Steve Ransom thought collections were sheer torture. The CEO of $3.2 million, 30-employee Ransom Environmental, in Newburyport, Mass., never found it easy to induce customers to pay. The intangible nature of his business - when is the task of an environmental consultant truly done? - hardly made for smooth cyclical billing. His accounting department couldn't just whip up an invoice based on billable hours; it needed detailed status letters from project managers who could justify all billing decisions to the penny.
Because customers' paying habits die hard, Ransom realized that only by billing faster could he collect faster. Yet as far as his project managers were concerned, billing and collection were continually on the company's back burner. So Ransom insisted that draft invoices be treated as a top priority when they hit managers' in-boxes - he wanted invoices to be sent out within one week of the month's closing.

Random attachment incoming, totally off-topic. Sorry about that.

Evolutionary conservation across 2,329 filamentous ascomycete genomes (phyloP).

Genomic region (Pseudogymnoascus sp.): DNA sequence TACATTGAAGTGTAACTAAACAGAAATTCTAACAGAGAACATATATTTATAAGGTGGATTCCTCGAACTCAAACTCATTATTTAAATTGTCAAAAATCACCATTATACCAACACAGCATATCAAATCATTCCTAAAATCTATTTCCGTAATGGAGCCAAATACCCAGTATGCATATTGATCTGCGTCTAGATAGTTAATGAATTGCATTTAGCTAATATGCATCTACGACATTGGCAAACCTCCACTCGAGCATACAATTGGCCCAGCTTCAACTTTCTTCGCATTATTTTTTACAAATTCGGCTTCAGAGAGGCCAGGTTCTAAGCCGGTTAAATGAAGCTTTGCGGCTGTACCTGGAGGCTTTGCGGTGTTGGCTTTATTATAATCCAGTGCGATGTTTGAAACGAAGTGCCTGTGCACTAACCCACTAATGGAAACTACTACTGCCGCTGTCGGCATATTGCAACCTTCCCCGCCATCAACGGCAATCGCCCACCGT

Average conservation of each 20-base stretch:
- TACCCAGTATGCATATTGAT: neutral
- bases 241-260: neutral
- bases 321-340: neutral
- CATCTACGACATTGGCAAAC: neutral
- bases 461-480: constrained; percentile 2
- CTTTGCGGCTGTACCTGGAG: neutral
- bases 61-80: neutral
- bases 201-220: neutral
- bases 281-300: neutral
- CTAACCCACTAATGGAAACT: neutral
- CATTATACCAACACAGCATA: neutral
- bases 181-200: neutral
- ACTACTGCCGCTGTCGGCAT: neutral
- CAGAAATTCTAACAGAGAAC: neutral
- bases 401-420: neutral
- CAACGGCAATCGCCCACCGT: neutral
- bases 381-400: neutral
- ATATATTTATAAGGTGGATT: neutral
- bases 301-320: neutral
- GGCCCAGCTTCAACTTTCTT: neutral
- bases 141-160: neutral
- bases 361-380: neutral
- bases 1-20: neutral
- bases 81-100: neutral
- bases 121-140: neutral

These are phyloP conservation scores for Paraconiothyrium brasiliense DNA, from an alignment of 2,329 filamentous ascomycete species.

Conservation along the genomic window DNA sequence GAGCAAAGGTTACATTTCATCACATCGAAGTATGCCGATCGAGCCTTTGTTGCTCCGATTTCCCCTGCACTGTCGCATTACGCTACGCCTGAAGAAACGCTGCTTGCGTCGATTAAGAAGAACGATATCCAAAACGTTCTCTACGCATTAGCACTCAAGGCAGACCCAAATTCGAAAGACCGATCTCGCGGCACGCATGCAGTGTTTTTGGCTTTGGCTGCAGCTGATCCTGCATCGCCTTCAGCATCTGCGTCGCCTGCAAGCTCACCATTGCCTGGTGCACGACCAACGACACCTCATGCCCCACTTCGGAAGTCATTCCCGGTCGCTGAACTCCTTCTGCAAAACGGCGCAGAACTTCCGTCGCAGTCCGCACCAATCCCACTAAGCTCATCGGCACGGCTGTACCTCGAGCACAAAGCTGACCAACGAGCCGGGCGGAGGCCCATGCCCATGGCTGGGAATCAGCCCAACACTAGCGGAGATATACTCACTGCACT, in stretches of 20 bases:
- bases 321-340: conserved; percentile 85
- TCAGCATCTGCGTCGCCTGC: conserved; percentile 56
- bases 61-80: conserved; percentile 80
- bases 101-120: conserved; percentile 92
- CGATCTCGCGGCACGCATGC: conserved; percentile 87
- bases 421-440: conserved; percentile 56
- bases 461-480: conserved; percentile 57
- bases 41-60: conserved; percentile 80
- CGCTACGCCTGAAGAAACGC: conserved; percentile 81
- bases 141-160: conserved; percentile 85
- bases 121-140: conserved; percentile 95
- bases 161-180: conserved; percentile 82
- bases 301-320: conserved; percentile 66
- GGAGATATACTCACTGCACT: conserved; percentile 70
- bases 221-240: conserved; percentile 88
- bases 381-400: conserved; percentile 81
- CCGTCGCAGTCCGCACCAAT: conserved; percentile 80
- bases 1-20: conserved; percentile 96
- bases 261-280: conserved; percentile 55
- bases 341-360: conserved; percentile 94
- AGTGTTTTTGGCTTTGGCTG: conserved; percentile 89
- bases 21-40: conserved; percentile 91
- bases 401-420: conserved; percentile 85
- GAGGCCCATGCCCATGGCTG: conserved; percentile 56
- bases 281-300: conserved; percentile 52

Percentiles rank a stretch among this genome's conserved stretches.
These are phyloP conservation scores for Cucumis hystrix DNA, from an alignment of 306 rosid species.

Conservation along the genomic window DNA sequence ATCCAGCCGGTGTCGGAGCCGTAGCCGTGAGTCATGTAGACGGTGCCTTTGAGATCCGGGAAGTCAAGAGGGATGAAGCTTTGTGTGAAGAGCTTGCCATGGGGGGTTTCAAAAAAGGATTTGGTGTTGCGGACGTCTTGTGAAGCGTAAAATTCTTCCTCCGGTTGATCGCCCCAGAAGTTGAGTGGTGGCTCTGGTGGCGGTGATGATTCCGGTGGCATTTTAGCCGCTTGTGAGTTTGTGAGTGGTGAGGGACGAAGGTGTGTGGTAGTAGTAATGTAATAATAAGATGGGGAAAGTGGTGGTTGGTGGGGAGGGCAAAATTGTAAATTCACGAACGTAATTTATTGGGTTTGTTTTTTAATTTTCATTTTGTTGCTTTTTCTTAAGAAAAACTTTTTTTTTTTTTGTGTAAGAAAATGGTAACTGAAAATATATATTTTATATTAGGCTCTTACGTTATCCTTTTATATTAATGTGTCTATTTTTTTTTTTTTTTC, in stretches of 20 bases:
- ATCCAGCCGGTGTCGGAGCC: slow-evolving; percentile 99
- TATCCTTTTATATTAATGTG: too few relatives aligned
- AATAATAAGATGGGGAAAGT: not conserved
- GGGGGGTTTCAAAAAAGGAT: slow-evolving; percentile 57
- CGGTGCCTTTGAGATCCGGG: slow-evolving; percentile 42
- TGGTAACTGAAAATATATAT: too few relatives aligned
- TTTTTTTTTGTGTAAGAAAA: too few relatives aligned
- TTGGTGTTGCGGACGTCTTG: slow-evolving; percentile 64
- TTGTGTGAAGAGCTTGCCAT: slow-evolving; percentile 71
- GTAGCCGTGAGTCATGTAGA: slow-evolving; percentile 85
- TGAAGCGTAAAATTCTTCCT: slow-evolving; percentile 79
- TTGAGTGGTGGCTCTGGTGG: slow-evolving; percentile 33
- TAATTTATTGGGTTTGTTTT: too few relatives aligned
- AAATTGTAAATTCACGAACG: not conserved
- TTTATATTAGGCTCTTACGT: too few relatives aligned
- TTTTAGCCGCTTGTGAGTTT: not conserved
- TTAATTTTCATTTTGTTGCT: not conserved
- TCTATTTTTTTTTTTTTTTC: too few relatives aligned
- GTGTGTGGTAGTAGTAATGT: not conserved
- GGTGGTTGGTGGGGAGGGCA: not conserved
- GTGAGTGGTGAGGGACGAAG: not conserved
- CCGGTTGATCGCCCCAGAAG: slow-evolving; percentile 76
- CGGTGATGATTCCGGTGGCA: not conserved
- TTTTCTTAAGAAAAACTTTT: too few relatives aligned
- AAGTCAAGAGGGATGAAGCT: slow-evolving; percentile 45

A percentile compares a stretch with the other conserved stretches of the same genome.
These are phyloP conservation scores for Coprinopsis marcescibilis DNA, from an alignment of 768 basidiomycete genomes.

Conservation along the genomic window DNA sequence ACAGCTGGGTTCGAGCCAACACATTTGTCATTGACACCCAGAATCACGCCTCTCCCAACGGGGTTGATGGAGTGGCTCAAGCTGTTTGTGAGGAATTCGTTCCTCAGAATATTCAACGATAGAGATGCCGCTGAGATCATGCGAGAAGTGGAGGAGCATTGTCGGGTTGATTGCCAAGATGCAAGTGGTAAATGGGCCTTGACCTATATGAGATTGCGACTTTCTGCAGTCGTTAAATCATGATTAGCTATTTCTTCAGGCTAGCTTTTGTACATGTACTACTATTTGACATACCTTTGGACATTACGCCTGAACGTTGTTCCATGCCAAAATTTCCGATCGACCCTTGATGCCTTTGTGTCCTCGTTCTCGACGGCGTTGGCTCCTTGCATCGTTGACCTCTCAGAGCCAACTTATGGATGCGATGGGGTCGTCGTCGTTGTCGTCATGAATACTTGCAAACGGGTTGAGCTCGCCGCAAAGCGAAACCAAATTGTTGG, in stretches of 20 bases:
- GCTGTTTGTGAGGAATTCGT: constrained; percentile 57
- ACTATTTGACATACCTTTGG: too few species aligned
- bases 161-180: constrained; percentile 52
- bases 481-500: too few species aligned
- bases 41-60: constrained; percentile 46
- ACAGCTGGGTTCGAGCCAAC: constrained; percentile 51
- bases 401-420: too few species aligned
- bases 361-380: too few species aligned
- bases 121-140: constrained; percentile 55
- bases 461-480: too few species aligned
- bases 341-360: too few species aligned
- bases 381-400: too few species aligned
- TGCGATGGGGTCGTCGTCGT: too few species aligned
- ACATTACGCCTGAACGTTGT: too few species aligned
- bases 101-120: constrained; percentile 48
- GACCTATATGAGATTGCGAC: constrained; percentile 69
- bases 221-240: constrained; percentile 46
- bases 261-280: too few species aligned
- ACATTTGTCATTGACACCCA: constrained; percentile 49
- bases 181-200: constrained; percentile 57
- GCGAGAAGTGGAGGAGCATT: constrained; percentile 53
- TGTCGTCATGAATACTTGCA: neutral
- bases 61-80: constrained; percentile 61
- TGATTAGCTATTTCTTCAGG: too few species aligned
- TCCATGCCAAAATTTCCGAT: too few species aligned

Ransom also added some peer pressure. The company began to have weekly operations meetings targeting accounts receivable, in which managers had to give status reports on their customers. He distributed a receivables-aging chart to all the managers, which spelled out whose customers were late and by how many days. The managers didn't gripe about the shift in priorities. "It was something we knew we had to do. It just isn't always fun to ask for money," says vice president and project manager Tim Snay.
Since his collection initiatives began a year ago, Ransom has seen measurable improvement. His average collection period has improved by 10 to 15 days and is now down to around 60 days. The added cash flow saves the company $1,000 to $2,000 a month in interest on its line of credit. But for Ransom, who has also tried more conventional solutions like up-front billing and flat fees, it's only the first scratch of an oft-ignored itch. "There are still problems," he concedes. "But now we're making sure they're recognized and understood."